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So much for romance: Opéra Louisiane’s grand opera recounts the botched romances of poet Hoffmann | Entertainment/Life


Romance is in the air at Opéra Louisiane.

Make that failed romance, when the company opens Jacques Offenbach’s grand opera, “The Tales of Hoffmann,” on Friday in the Raising Cane’s River Center Performing Arts Theatre.







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Tenor Kirk Dougherty, left, is Hoffmann in all three stories of Opéra Louisiane’s production of Offenbach’s ‘The Tales of Hoffmann,’ while soprano Laura Leon is Olympia, Antonia, Giulietta and Stella, also spanning all three stories.




Maybe Offenbach’s story of young poet Hoffmann’s brooding is a perfect match for Louisiana’s sweltering summer heat. After all, romance usually blossoms when cool temperatures are just giving way to spring’s warmth.

And that season of romance has well passed when Hoffmann looks back on the loves of his life, a story that originally was to be staged in the Manship Theatre.

“We had to postpone it because of the coronavirus lockdown,” music director Michael Borowitz said. “That was in 2020, and the River Center Theatre was still being renovated.”







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Tenor Kirk Dougherty will be featured in all three stories of ‘The Tales of Hoffmann.’




Now fast forward two years. The lockdowns are gone, and the River Center Theatre is officially opening, allowing Opéra Louisiane to stage a bigger production that will accommodate bigger audiences.

Now the only thing left to do is raise the curtain on young Hoffmann.

“And we’re finally going to do that,” Borowitz said. “We love the Manship Theatre. It’s a beautiful space, but the River Center allows us much more space for what we want to do, and we’re thrilled to be back.”

“The Tales of Hoffmann” was Offenbach’s final opera. It premiered on Feb. 10, 1881, at the Opéra-Comique, Paris, just four months after his death in October 1880.

Offenbach based his opera on three short stories by E.T.A. Hoffmann, who, of course, also is the story’s protagonist.

“Our concept for this wonderful collection of stories is a little different,” Borowitz said. “All of the stories take place during the 15th century, but we’ve decided to do a time-traveling version of them.”







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Look for Laura Leon in the roles of Olympia, Antonia, Giulietta and Stella in ‘The Tales of Hoffmann.’




Each of the stories has a different heroine, along with a different villain. Hoffmann is the glue that holds them together.

“The first story will be set in 1920s Bauhaus Germany,” Borowitz said. “Everything is very geometric in look, and a little nonhuman.”

The surreal, nonhuman theme is important here, because Hoffmann’s first romance fails because he learns his first lady love is actually a mechanical doll. Yes, there’s a little bit of the “Blade Runner” theme in this story.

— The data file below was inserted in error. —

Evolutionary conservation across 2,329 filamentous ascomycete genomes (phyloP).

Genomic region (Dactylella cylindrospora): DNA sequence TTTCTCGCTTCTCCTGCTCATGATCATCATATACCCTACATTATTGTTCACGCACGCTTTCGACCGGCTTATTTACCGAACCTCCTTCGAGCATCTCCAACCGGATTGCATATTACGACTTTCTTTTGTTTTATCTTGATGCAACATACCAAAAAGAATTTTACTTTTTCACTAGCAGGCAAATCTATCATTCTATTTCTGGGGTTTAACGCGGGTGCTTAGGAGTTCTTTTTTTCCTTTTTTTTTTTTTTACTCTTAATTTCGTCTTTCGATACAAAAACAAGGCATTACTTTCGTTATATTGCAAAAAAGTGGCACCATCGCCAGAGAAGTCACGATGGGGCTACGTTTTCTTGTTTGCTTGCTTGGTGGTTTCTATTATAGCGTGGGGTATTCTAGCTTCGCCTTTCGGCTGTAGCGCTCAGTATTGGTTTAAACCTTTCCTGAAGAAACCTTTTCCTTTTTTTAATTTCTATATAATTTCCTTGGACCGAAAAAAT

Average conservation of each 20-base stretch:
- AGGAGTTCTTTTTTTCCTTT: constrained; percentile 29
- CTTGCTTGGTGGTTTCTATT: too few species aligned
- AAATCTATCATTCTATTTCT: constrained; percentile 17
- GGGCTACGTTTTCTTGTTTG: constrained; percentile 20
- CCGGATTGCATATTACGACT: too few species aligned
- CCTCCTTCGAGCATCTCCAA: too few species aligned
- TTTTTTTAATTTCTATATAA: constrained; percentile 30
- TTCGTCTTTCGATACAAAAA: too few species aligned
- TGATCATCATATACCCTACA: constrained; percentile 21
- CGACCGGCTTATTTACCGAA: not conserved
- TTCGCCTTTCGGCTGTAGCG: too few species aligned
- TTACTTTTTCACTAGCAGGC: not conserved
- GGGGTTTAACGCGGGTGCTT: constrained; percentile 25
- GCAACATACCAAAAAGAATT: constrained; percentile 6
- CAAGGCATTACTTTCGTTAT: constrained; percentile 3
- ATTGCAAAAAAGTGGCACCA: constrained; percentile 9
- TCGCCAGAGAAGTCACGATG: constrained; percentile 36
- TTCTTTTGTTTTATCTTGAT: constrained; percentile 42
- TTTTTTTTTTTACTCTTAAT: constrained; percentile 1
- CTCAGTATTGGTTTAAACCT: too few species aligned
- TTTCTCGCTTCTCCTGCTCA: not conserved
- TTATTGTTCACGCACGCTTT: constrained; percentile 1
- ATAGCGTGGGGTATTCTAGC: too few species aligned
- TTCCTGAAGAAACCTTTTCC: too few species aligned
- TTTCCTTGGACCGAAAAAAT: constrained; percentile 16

“Our setting will be a sci-fi take on Hoffmann’s tale,” Borowitz said.

The opera then segues into the second tale, which takes on a “Bridgerton” theme.

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“He falls in love with the daughter of a famous opera singer,” Borowitz said. “She also has a beautiful voice, but she has a weak heart, and if she sings too much, she will die.”

Rounding out the roster is Hoffmann’s third romance, this time with a courtesan in Venice who is in cahoots with a man who has the power to steal souls.

“She lures Hoffmann into her web and steals his soul,” Borowitz said.







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Tenor Kirk Dougherty, back, is Hoffmann and soprano Laura Leon sings the roles of Olympia, Antonia, Giulietta and Stella in ‘The Tales of Hoffmann.’




So much for romance, but hey, the setting will be cool. Think “Mod Squad” or “Austin Powers.”

“It’ll be that kind of 1960s setting,” Borowitz said. “There will also be stage projections involved. We’re very excited because all of these settings have translated nicely in the River Center Theatre space.”

The production will feature internationally acclaimed tenor Kirk Dougherty as Hoffmann in all three stories and soprano Laura Leon as Olympia, Antonia, Giulietta and Stella, also spanning all three stories.

Local favorite, baritone Dennis Jesse, will sing the roles of villains Lindorf, Coppélius, Miracle and Dapertutto.

The opera will be performed in French with English subtitles projected above the stage. The production, sponsored by John G. Turner and Jerry G. Fischer, is directed by Margaret Jumonville and accompanied by a full orchestra directed by Borowitz.

And though the company is celebrating its return to the River Center, there will be a bittersweet ending to the production’s run.







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‘The Tales of Hoffmann’ will be the final Opéra Louisiane performance for concertmistress Kelly Smith Toney.




“We’re losing our concertmistress, Kelly Smith Toney,” Borowitz. said. “She’s been with Opéra Louisiane since it was formed, and she’ll be moving this summer, so this is her final production with us. She’s been so great, and we’re sad to see her go.”

But she’ll definitely be there when Hoffmann begins his travel through time, which always seems to match him with the wrong woman — leaving him with stories to tell.

‘The Tales of Hoffmann’

Opéra Louisiane performs Jacques Offenbach’s grand opera. 

7:30 p.m. Friday and 3 p.m. Sunday.

Raising Cane’s River Center Performing Arts Theatre, 300 St. Louis St.

$20-$150 at operalouisiane.com/hoffmann.





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